Update on DEE2 project for Jan 2018
Today I'd like to share some updates on the DEE2 project, which I wrote about in an earlier post. The project code can be viewed on github here.
Pipeline and images
As the pipeline was recently finalised, I was able to roll out the working docker image. To facilitate users without root access, this image was ported to singularity. This took a lot of effort and some expertise from our local HPC team to get things working (many thanks to the Massive/M3 team). The singularity image is available from the webserver (link) and instructions for running it are available on github here. I have started testing a heavyweight singularity image, which includes the genome indexes, which will be more efficient for running jobs with large genomes and will make it available once testing is complete.
It may sound simple to write a script to determine which datasets have been completed and add new datasets to the queue but when taking about tens of thousands of datasets it's quite a challenge. Several updates have recently gone into the R script that checks incoming data and manages the queue. Initially I wanted this script to also perform matrix construction, but I am finding R to be too slow an memory hungry for this purpose so I'm reverting to python or shell tools to do that. The queue script will be run every 6 to 12 hours, updating the queue on the webserver. Queue management on the webserver is also updated, so that the number of times a certain dataset is allocated is recorded, so that allocations are spread more evenly. This should result in more efficient allocations.
Since the start of the year, I've focused compute power on getting 95% of the Arabidopsis datasets completed which I think we've now achieved. These datasets were processed by our Nectar cloud servers as well as a home server. On the 26th Jan, we got the singularity image working on the M3 cluster, focusing on D. rerio with 4-6 individual servers, as you can see in the graph below, it is progressing rapidly.
But we are FAR from finished, as you can see from the size of the queue below, mouse and human datasets dwarf the others. Which is why we're investigating all avenues to add processing power. This will include spot instances on AWS and preemptive Google cloud, and there will be step-by-step guides for new users who want to use cloud computing to process their RNA-seq data. We are also keen to gain an allocation at the NCI supercomputer.
Data provision and webserver
I mentioned that the way the bulk matrices are generated is changing, indeed I found this to be a bottleneck and unfeasible for more than a few thousand datasets. Using the current R script, matrix generation of the Arabidopsis data crashed the 128GB server in multi-core mode but took >3 days in single core mode so for the moment it will be done using unix tools like split and paste (about 7 minutes with my prototype script). Matrix generation will be run daily but might have to be less frequent as more data is processed. The current matrices can be found at the bulk data page here.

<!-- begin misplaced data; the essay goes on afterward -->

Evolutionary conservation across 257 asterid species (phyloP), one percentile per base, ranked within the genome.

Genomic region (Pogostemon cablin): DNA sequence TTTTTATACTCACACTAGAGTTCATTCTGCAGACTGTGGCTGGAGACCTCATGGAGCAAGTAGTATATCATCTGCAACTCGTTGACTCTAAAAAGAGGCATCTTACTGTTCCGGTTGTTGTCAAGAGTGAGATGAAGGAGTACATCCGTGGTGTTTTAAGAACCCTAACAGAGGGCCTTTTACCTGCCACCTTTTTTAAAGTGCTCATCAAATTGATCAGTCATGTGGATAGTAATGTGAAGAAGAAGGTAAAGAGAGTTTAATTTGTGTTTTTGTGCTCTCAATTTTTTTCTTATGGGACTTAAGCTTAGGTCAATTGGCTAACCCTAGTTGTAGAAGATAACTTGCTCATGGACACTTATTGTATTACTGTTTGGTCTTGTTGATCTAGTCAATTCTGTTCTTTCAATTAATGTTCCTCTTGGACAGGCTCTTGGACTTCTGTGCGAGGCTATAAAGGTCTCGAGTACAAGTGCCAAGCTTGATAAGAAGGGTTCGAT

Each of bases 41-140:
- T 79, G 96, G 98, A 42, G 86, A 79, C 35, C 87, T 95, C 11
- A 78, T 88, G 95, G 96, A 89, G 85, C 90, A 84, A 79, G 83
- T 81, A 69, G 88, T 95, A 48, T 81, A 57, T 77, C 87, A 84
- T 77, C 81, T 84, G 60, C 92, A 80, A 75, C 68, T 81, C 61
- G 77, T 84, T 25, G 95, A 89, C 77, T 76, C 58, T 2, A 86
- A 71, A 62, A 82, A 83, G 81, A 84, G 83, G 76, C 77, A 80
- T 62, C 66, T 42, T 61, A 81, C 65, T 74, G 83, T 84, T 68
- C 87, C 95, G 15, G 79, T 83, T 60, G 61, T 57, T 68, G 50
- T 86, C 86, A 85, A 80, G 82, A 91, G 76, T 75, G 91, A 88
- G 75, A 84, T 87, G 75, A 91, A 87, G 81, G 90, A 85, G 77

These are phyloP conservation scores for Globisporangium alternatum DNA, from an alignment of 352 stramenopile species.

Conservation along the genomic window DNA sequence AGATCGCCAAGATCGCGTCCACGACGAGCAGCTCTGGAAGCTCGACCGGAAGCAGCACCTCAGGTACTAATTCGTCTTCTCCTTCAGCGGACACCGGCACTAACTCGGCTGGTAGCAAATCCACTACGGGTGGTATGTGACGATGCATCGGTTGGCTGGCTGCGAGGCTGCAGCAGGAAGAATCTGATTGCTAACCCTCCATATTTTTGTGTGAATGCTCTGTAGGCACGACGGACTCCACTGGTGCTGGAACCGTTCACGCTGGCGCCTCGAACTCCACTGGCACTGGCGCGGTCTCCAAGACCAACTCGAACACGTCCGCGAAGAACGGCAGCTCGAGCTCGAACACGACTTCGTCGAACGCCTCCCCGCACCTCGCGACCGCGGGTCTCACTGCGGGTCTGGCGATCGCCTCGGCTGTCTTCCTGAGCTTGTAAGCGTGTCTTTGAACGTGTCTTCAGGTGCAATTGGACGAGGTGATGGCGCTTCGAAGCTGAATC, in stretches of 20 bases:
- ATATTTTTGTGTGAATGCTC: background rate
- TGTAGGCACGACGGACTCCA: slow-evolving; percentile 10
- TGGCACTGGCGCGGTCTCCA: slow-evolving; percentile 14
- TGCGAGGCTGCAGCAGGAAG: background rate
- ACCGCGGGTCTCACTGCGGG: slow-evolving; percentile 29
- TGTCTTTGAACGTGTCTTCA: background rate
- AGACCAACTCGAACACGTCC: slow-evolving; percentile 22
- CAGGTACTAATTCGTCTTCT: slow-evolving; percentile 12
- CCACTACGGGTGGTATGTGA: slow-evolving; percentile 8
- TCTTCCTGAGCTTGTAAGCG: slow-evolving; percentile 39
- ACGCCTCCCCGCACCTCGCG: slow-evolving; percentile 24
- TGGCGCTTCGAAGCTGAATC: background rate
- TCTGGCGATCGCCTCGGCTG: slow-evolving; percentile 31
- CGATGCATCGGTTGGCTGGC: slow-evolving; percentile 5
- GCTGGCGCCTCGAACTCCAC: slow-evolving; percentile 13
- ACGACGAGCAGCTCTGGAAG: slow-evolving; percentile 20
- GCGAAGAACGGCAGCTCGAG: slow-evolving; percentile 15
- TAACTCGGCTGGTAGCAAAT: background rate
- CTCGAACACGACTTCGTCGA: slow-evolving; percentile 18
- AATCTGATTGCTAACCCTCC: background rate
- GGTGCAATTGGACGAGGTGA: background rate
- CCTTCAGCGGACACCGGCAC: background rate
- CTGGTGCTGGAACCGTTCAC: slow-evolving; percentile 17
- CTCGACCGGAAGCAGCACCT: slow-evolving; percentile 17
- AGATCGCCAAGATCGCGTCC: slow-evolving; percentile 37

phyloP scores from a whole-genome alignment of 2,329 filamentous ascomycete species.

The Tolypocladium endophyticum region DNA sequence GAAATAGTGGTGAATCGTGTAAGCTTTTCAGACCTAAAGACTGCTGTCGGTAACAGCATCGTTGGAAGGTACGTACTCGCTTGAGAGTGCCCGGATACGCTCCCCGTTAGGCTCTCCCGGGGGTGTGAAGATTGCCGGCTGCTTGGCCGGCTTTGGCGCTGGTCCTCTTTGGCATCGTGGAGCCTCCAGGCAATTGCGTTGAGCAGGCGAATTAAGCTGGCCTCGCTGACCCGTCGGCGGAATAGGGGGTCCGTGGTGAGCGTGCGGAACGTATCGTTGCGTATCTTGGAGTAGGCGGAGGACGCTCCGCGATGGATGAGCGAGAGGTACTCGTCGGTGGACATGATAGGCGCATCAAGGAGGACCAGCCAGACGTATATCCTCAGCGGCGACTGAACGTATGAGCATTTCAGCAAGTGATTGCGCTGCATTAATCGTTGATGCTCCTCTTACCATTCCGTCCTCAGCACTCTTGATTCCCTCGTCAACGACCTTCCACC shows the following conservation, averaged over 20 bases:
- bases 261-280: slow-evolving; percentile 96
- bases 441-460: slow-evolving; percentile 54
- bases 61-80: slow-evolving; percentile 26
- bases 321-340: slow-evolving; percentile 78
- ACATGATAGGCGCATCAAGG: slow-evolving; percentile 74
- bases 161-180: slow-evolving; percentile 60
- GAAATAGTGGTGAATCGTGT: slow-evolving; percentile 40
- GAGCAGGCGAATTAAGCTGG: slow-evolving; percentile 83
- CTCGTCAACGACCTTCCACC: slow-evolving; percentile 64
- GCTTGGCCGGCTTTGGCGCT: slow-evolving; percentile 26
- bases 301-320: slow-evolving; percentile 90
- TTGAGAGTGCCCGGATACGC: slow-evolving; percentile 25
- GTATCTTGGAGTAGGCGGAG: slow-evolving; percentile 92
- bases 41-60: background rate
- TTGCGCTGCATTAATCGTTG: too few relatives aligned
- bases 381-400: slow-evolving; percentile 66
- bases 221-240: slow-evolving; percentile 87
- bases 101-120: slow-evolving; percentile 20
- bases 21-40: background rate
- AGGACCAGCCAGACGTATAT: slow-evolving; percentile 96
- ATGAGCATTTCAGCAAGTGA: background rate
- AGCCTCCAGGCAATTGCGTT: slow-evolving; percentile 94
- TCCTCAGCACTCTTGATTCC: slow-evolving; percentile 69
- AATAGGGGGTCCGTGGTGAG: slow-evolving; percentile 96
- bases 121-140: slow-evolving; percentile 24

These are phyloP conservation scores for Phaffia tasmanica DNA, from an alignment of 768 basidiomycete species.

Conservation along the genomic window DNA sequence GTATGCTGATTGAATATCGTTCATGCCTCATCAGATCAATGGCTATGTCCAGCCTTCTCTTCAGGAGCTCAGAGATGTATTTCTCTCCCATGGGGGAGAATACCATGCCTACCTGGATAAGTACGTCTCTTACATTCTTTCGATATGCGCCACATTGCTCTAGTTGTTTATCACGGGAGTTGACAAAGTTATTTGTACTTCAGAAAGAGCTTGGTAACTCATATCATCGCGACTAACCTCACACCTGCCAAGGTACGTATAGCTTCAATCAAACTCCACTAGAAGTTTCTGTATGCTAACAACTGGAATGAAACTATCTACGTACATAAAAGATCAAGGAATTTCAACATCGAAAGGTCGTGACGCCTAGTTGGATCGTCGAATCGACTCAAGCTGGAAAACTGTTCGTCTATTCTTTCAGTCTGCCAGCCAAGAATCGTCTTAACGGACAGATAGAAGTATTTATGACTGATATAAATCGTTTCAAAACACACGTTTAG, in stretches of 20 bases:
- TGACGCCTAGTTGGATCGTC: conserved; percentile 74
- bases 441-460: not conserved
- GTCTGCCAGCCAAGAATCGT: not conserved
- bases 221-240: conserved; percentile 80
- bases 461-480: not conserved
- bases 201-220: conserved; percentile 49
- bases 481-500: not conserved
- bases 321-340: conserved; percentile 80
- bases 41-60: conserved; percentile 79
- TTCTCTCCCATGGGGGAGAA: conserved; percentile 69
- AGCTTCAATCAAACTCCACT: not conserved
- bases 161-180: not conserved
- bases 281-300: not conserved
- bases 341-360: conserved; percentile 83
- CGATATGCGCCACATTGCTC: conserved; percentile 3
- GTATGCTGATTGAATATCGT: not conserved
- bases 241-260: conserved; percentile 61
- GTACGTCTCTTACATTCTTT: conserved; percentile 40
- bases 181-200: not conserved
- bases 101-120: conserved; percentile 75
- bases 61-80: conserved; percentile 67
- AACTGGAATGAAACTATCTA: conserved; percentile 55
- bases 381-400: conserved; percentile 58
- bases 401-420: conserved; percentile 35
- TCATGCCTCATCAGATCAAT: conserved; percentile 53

Currently the search function is not operation so the data is only available from the bulk data page. I will be working on developing the user interface over the next 2 months, which I think will resemble DEE v1 but with some modifications. Firstly I will have another crack at implementing a search engine to identify datasets of interest from the metadata. And secondly I will be making cosmetic changes to the site to make it more attractive. Currently the webserver is (here) but will be mapped to a new domain once the data processing is near completion.
How you can use DEE2 in your work
There are a number of ways you can use DEE2 already. You can download and play with the bulk data matrices located here. If SRA/GEO datasets of interest are missing - as is likely the case at this early stage in the data processing phase, then you can use the docker image on your server or spin up a cloud server and follow the steps outlined in the README.md. One of the nicest features of the image is that it can process your own fastq files. This is perfect when comparing your own RNA-seq data in fastq format to some public data. Finally the singularity image will be of use for users without sudo or root access, for instance HPC users.
We fully welcome contributions to compute time so if you have an idle machine consider leaving it to process data using this command, replacing <species> with your favourite model organism:
nohup bash -c 'while true ; do docker run mziemann/tallyup <species> & tailf nohup.out ; done'
Also contributions to code base are welcome as are your suggestions and comments below.